The problem shouldn't be solved at the wedding; it should be solved at the time of booking. 

Keep Reading>>

8 Secrets To Running A Photography Business As A Husband and Wife Team

When a person decides to start his or her own photography business, rarely do think of how it will impact the other person in his or her life. They love photography. They have a desire to turn it into their business. And they move forward with it.
Yet owning and operating your own business is a 24 hour commitment. Even though you set your own hours, do the type of business you desire, and operate you photography studio any way you choose, the businesses is always there. It's a completely different thought process than working a 9 to 5 job.
We learned this early on in our career. Andrew and I both worked 9 to 5. Andrew photographed a few weddings and portraits on the side, and eventually made it his full time career after losing three jobs in three years to corporate downsizing. I helped out with weddings on the weekends, and soon made it my passion too after I "saw" the perfect image with a bride, set it up for Andrew, and he took the image from the wrong angle. The very next wedding he put a camera in my hand and said, "you do it". The rest as they say is history.
But working together day in and day out with your significant other can be trying times. Even today, we work out of our home, have desks in the same office 10 feet from each other, and pretty much spend most of our hours together.
Here are 8 secrets we've found that help us run a photography business as a husband and wife team.
1. Set up job descriptions. Even though you'll probably both be involved in most of the business tasks, it still helps to define each other's roles. There will invariably be things one of you enjoys more than the other. Split out the roles so you each enjoy what you are doing.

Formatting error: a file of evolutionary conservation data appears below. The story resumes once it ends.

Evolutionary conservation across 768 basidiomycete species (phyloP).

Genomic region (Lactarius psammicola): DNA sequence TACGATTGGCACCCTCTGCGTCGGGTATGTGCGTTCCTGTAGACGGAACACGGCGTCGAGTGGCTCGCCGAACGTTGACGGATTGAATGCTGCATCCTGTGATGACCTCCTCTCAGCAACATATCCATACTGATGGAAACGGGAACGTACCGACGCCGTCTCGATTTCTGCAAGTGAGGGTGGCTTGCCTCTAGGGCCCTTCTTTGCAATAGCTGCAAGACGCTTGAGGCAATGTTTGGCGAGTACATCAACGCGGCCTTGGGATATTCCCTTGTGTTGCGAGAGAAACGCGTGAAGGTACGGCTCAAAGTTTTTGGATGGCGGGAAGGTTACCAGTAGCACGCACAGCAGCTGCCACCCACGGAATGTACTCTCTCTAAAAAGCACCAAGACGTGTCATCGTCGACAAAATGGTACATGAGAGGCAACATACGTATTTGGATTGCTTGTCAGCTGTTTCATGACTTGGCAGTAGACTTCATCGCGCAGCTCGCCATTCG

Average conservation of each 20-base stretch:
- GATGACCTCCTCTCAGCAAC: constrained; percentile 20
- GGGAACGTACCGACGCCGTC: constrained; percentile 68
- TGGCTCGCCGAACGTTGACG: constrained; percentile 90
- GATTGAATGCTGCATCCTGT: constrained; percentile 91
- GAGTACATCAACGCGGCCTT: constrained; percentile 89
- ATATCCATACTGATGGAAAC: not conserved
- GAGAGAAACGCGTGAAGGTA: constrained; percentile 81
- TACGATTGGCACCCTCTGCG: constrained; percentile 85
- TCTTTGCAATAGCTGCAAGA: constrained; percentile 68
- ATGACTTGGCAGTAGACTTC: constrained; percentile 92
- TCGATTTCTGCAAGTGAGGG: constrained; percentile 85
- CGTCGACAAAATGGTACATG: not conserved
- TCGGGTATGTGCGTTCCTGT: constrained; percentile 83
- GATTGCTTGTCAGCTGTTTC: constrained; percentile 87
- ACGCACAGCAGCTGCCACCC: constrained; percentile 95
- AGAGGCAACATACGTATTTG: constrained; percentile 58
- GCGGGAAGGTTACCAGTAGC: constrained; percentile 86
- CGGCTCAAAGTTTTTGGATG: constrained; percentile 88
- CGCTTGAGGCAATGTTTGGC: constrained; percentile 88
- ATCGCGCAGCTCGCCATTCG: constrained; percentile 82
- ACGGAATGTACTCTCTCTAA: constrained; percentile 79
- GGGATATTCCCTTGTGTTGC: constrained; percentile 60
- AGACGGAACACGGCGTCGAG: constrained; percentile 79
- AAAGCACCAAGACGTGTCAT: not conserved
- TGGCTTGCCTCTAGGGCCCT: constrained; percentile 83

2. Set up systems. As two separate people, you'll each have your own idea on priorities, and how to handle different situations. Discuss each item in the business, and establish a system for how to handle it. A notebook with checklists can keep you both on track for everything from meeting with clients, to production work.
Keep Reading>>

lori recommends
The Best Way To Create The Photo Biz Of Your Dreams

"Never having to worry about losing your job."

"Never having to worry about your job when the kids get sick."

"Never spending a day doing something you hate."

Those are just a few of the comments I hear when I talk to photographers, and discover why they love being a full time photographer.

I became a photographer for all those reasons, and a whole lot more. I love being able to work when and where I choose. I love bringing in clients, and delighting them with my work. I love being in control over my own destiny. 

If you are new to photography, or have been a part time photographer for years, isn't it time to make a change, and make 2010 your best year yet?

I'm so excited about my Photography For Success program - it really is the best tool available to help you build up your own business. Taken straight from our own business plans, and ready to help you build yours - get started today.
Create Your Own Destiny - Photography For Success>>

About Andrew and Lori
Andrew and Lori Osterberg are co-founders of, a site dedicated to providing tips, resouces and advice for using your camera to build a successful photography business.

Through their coaching, workshops, training and products, Andrew and Lori show you how to break through the desire of wanting photography to be more than a hobby, and provide you with the how-to to actually accomplish it.

To begin experiencing Andrew and Lori's coaching, consider their highly successful Photography For Success, Freedom and 1ncome.

If you liked today's issue, you'll love following Andrew and Lori through all of their high-content training products, newsletter, and online posts. Their goal is to provide you with all you need to help you live the life others only dream of.